How to answer "What are your areas for improvement, and how have you worked to address them?" (with sample answers)

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This post is part of our series on behavioral interview questions.

Why Employers Ask This

Employers ask this question to get a sense of your self-awareness and your ability to recognize areas in which you can improve. It also allows them to see if you are proactive in taking steps to address these areas of improvement. Additionally, this question enables the employer to evaluate your level of honesty and transparency when answering tough questions.

It’s important to remember that employers aren’t necessarily looking for perfection; rather, they want to see how you approach challenges and growth opportunities. The way you answer this question reflects your attitude towards self-improvement and demonstrates your willingness to learn and develop professionally.

How to Answer the Question

When answering this question, remember that it is okay to have areas in which you can improve. Everyone does. The key is to focus on how you are actively working to address these areas.

Begin by identifying areas in which you can improve. Be specific and provide examples of how you’ve identified these areas. For instance, you could talk about how feedback from colleagues or managers has helped you to understand certain areas where you can improve.

Next, talk about the strategies you’ve implemented to improve in these areas. Examples could include taking a course, attending workshops, or seeking guidance from a mentor.

Finally, emphasize the progress you’ve made in these areas and how this progress is positively impacting your work. Be sure to highlight how your willingness to address areas for improvement demonstrates your commitment to growth and development.

Sample answers:

  1. Bad answer:

    Well, I don't really have any areas for improvement. I'm pretty much perfect at everything I do.

    Why it's bad: This type of answer comes across as arrogant and suggests that the job seeker is not self-aware. Everyone has areas for improvement, and it's essential to acknowledge them and show a willingness to grow and develop.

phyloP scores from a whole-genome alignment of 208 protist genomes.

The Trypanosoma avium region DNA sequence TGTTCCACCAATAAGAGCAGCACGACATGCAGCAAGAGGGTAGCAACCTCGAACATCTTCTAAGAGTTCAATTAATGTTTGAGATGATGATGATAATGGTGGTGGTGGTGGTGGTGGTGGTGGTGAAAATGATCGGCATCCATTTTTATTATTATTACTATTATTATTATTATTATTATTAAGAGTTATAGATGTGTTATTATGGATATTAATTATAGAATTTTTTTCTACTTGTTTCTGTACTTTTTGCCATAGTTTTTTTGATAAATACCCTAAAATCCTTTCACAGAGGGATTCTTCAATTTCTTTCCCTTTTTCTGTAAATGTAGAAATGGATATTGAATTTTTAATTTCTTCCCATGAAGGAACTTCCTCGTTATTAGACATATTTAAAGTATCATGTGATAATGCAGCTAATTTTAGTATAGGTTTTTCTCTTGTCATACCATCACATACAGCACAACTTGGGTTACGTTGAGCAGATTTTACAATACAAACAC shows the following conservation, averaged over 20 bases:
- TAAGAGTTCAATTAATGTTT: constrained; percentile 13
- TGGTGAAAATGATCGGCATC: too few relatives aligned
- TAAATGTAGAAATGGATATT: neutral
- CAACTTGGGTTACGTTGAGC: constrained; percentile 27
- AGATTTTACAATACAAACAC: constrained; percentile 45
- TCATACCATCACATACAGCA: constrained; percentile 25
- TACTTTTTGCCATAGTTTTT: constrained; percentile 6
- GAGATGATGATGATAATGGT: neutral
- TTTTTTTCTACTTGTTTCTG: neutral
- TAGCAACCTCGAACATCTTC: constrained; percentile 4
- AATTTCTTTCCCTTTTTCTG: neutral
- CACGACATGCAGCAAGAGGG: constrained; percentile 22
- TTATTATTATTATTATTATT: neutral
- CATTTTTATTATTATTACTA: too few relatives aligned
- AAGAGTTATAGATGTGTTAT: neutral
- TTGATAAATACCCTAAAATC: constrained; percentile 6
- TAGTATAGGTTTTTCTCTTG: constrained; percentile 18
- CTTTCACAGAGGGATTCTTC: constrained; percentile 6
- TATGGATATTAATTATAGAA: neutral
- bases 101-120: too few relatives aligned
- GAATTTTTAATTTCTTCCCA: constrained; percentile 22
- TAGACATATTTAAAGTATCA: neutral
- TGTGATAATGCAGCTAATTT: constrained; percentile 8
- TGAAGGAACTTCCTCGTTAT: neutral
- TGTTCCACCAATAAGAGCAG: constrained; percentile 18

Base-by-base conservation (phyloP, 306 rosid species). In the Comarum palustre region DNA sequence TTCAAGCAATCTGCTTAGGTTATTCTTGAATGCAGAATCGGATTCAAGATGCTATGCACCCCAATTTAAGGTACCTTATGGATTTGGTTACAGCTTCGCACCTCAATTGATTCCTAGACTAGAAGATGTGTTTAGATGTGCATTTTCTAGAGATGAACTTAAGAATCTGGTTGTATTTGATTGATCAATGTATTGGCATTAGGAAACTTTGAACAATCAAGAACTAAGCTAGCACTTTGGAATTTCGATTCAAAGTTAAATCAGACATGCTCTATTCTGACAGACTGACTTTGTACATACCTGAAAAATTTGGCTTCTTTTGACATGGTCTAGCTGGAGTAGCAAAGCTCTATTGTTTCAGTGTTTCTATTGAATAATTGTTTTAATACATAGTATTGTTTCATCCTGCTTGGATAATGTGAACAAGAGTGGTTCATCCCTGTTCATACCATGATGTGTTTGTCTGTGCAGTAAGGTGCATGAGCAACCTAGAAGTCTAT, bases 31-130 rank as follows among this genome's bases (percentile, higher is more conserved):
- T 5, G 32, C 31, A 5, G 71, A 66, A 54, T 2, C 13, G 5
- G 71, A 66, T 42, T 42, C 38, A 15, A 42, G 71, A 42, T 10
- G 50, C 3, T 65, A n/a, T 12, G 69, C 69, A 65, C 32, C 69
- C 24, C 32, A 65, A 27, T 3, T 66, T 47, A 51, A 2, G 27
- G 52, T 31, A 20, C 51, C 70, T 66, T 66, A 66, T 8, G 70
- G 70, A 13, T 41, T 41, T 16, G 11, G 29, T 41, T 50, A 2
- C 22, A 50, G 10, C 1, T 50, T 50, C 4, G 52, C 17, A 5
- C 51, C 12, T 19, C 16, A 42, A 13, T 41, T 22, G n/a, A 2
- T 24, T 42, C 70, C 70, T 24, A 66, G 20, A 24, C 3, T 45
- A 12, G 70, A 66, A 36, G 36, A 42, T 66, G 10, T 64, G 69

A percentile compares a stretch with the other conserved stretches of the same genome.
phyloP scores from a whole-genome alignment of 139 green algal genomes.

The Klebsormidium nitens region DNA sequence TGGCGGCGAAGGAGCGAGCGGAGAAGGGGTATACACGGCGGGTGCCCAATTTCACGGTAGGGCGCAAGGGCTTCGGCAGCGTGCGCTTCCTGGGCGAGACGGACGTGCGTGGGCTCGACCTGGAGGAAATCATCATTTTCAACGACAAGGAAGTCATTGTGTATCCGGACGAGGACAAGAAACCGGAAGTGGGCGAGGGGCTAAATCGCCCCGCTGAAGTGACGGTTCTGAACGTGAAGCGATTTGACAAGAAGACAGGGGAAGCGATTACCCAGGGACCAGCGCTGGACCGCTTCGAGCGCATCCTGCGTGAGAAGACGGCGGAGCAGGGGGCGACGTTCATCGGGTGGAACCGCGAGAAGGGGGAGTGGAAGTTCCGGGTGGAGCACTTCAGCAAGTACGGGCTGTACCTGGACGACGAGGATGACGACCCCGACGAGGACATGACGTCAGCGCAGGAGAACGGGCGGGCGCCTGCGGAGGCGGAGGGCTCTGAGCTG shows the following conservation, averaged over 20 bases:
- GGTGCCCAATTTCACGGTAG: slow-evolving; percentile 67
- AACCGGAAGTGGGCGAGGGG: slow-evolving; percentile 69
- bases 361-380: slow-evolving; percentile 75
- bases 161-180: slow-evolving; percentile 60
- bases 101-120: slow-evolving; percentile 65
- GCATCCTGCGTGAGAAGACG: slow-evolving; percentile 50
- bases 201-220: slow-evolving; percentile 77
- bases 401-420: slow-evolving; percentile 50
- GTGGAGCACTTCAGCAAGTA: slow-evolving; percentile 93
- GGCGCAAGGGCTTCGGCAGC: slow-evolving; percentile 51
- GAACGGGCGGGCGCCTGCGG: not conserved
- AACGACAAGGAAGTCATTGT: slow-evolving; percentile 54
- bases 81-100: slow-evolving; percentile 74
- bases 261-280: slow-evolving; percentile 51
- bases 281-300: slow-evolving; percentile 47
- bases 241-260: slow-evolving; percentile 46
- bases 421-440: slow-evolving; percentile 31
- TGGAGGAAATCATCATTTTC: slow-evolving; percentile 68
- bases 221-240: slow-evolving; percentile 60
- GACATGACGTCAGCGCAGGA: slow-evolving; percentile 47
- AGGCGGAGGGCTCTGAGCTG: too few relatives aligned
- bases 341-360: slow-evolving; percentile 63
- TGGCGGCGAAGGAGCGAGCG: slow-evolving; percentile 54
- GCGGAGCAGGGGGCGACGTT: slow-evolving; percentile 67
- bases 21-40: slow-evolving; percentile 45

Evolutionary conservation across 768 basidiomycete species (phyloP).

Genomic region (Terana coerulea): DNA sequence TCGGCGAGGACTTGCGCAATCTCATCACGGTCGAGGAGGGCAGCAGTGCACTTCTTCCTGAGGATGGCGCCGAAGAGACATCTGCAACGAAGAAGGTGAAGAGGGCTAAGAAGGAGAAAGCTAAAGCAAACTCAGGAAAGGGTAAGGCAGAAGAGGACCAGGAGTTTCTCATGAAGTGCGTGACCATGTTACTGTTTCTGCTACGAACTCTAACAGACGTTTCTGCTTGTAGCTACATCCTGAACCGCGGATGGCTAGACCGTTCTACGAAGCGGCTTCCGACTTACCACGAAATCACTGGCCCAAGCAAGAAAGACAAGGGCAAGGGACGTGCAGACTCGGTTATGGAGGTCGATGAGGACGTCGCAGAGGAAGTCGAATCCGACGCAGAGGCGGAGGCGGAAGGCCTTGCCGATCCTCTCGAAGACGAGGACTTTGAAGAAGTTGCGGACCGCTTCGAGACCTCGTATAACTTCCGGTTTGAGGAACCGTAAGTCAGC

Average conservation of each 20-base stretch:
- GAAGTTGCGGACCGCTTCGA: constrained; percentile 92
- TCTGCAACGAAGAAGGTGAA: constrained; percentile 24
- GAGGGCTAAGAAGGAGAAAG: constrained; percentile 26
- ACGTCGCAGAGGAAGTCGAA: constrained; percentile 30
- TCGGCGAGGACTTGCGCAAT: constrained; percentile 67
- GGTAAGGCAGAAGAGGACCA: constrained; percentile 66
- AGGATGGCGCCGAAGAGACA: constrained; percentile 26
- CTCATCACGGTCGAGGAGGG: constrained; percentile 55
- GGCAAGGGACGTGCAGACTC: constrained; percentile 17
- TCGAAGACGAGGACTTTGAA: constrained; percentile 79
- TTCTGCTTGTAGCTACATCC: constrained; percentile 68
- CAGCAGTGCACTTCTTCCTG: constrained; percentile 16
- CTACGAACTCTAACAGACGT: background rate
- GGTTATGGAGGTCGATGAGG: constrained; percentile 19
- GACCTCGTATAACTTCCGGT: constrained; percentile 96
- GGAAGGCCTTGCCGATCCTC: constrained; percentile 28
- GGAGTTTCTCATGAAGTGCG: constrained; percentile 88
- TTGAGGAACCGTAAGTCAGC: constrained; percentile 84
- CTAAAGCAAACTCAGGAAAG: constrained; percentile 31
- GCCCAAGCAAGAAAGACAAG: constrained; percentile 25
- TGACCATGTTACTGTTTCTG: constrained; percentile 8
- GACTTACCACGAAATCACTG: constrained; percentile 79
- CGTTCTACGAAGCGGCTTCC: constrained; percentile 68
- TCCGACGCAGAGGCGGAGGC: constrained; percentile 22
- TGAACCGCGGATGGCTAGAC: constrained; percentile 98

2. Good answer:

    I sometimes struggle with delegation because I like to take charge of projects and ensure they are done correctly. However, I've been working on developing my trust in my team members' abilities by clearly defining tasks to be delegated, setting expectations, and providing support and feedback throughout the project. This approach has helped me to let go of control, focus more on high-level tasks, and build trust with my team.

    Why it's good: This type of answer shows self-awareness, vulnerability, and a willingness to overcome a weakness. The candidate also highlights proactive steps they have taken to address the weakness and examples of how those steps have improved their performance and collaboration with others.

  3. Bad answer:

    I struggle with time management and often miss deadlines. I haven't really done anything to address this issue, but I hope to get better at it in this new role.

    Why it's bad: This type of answer suggests a lack of initiative, planning, and self-discipline. It also raises red flags about the candidate's ability to handle high-pressure situations, meet deliverables, and prioritize tasks. This type of answer can show a lack of dedication and interest in the role they are interviewing for.

  4. Good answer:

    One area I'm looking to improve is my public speaking skills. I tend to get a bit nervous when speaking in front of large groups, so I've started taking public speaking classes, joining Toastmasters, and practicing by presenting to small groups of colleagues. I've also been seeking out more opportunities to speak in front of others to build my confidence and develop my communication skills.

    Why it's good: This type of answer shows that the candidate is proactive, takes initiative, and is committed to continuous learning and growth. They highlight a specific area for improvement and give concrete examples of how they are working to address it.

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